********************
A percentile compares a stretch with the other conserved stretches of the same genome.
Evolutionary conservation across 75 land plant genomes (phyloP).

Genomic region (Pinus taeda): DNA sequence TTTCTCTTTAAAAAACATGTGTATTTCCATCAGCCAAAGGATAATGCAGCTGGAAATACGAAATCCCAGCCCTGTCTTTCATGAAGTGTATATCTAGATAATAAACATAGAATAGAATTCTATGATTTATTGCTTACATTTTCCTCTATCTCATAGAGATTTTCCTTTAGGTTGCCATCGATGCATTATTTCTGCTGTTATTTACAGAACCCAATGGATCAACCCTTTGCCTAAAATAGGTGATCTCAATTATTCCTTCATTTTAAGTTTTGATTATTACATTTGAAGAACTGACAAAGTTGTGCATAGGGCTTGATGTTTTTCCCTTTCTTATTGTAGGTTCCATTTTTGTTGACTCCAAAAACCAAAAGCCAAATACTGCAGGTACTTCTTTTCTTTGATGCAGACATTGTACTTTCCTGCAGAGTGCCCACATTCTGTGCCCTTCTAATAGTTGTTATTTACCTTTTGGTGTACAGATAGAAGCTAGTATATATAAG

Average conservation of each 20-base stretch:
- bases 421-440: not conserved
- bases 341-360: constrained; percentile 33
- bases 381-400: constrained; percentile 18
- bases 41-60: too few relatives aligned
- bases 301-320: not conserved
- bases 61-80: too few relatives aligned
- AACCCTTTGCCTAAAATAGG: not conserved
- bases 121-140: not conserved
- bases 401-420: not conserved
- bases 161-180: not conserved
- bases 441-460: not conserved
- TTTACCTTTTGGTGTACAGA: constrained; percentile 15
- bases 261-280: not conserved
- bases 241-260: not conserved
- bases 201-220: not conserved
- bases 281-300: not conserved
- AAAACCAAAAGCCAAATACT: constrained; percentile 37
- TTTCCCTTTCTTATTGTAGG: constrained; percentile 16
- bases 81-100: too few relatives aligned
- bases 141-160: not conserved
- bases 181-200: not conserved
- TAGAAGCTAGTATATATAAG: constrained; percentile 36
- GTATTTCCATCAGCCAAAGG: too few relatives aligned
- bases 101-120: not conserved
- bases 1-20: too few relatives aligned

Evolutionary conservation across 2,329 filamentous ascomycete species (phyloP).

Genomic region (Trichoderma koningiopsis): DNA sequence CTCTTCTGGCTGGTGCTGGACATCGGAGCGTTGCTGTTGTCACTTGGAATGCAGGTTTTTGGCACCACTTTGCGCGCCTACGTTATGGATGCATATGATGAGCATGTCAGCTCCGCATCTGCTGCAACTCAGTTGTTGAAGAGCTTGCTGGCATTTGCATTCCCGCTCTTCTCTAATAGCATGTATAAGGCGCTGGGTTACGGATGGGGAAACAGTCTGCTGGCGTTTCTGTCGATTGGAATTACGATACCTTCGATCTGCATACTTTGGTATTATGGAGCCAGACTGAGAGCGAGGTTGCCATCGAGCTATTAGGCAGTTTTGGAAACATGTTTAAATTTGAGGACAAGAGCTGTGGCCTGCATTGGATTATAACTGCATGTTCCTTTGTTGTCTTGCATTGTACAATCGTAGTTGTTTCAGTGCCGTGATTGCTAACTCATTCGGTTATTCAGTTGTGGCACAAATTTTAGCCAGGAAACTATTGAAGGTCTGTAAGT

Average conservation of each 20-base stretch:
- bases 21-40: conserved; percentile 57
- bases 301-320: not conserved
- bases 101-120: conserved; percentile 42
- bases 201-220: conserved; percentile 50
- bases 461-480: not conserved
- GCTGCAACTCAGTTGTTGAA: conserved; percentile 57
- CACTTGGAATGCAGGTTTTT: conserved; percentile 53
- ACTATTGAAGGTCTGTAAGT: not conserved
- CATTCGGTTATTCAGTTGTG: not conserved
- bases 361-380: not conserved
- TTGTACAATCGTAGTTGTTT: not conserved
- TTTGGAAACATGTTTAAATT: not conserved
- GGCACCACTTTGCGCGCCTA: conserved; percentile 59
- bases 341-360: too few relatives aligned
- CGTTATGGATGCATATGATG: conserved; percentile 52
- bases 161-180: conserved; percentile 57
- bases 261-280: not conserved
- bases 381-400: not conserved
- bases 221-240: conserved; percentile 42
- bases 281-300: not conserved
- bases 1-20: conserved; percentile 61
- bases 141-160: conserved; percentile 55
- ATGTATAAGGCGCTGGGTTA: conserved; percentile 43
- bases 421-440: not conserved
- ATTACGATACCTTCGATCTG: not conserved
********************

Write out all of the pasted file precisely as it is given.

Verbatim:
A percentile compares a stretch with the other conserved stretches of the same genome.
Evolutionary conservation across 75 land plant genomes (phyloP).

Genomic region (Pinus taeda): DNA sequence TTTCTCTTTAAAAAACATGTGTATTTCCATCAGCCAAAGGATAATGCAGCTGGAAATACGAAATCCCAGCCCTGTCTTTCATGAAGTGTATATCTAGATAATAAACATAGAATAGAATTCTATGATTTATTGCTTACATTTTCCTCTATCTCATAGAGATTTTCCTTTAGGTTGCCATCGATGCATTATTTCTGCTGTTATTTACAGAACCCAATGGATCAACCCTTTGCCTAAAATAGGTGATCTCAATTATTCCTTCATTTTAAGTTTTGATTATTACATTTGAAGAACTGACAAAGTTGTGCATAGGGCTTGATGTTTTTCCCTTTCTTATTGTAGGTTCCATTTTTGTTGACTCCAAAAACCAAAAGCCAAATACTGCAGGTACTTCTTTTCTTTGATGCAGACATTGTACTTTCCTGCAGAGTGCCCACATTCTGTGCCCTTCTAATAGTTGTTATTTACCTTTTGGTGTACAGATAGAAGCTAGTATATATAAG

Average conservation of each 20-base stretch:
- bases 421-440: not conserved
- bases 341-360: constrained; percentile 33
- bases 381-400: constrained; percentile 18
- bases 41-60: too few relatives aligned
- bases 301-320: not conserved
- bases 61-80: too few relatives aligned
- AACCCTTTGCCTAAAATAGG: not conserved
- bases 121-140: not conserved
- bases 401-420: not conserved
- bases 161-180: not conserved
- bases 441-460: not conserved
- TTTACCTTTTGGTGTACAGA: constrained; percentile 15
- bases 261-280: not conserved
- bases 241-260: not conserved
- bases 201-220: not conserved
- bases 281-300: not conserved
- AAAACCAAAAGCCAAATACT: constrained; percentile 37
- TTTCCCTTTCTTATTGTAGG: constrained; percentile 16
- bases 81-100: too few relatives aligned
- bases 141-160: not conserved
- bases 181-200: not conserved
- TAGAAGCTAGTATATATAAG: constrained; percentile 36
- GTATTTCCATCAGCCAAAGG: too few relatives aligned
- bases 101-120: not conserved
- bases 1-20: too few relatives aligned

Evolutionary conservation across 2,329 filamentous ascomycete species (phyloP).

Genomic region (Trichoderma koningiopsis): DNA sequence CTCTTCTGGCTGGTGCTGGACATCGGAGCGTTGCTGTTGTCACTTGGAATGCAGGTTTTTGGCACCACTTTGCGCGCCTACGTTATGGATGCATATGATGAGCATGTCAGCTCCGCATCTGCTGCAACTCAGTTGTTGAAGAGCTTGCTGGCATTTGCATTCCCGCTCTTCTCTAATAGCATGTATAAGGCGCTGGGTTACGGATGGGGAAACAGTCTGCTGGCGTTTCTGTCGATTGGAATTACGATACCTTCGATCTGCATACTTTGGTATTATGGAGCCAGACTGAGAGCGAGGTTGCCATCGAGCTATTAGGCAGTTTTGGAAACATGTTTAAATTTGAGGACAAGAGCTGTGGCCTGCATTGGATTATAACTGCATGTTCCTTTGTTGTCTTGCATTGTACAATCGTAGTTGTTTCAGTGCCGTGATTGCTAACTCATTCGGTTATTCAGTTGTGGCACAAATTTTAGCCAGGAAACTATTGAAGGTCTGTAAGT

Average conservation of each 20-base stretch:
- bases 21-40: conserved; percentile 57
- bases 301-320: not conserved
- bases 101-120: conserved; percentile 42
- bases 201-220: conserved; percentile 50
- bases 461-480: not conserved
- GCTGCAACTCAGTTGTTGAA: conserved; percentile 57
- CACTTGGAATGCAGGTTTTT: conserved; percentile 53
- ACTATTGAAGGTCTGTAAGT: not conserved
- CATTCGGTTATTCAGTTGTG: not conserved
- bases 361-380: not conserved
- TTGTACAATCGTAGTTGTTT: not conserved
- TTTGGAAACATGTTTAAATT: not conserved
- GGCACCACTTTGCGCGCCTA: conserved; percentile 59
- bases 341-360: too few relatives aligned
- CGTTATGGATGCATATGATG: conserved; percentile 52
- bases 161-180: conserved; percentile 57
- bases 261-280: not conserved
- bases 381-400: not conserved
- bases 221-240: conserved; percentile 42
- bases 281-300: not conserved
- bases 1-20: conserved; percentile 61
- bases 141-160: conserved; percentile 55
- ATGTATAAGGCGCTGGGTTA: conserved; percentile 43
- bases 421-440: not conserved
- ATTACGATACCTTCGATCTG: not conserved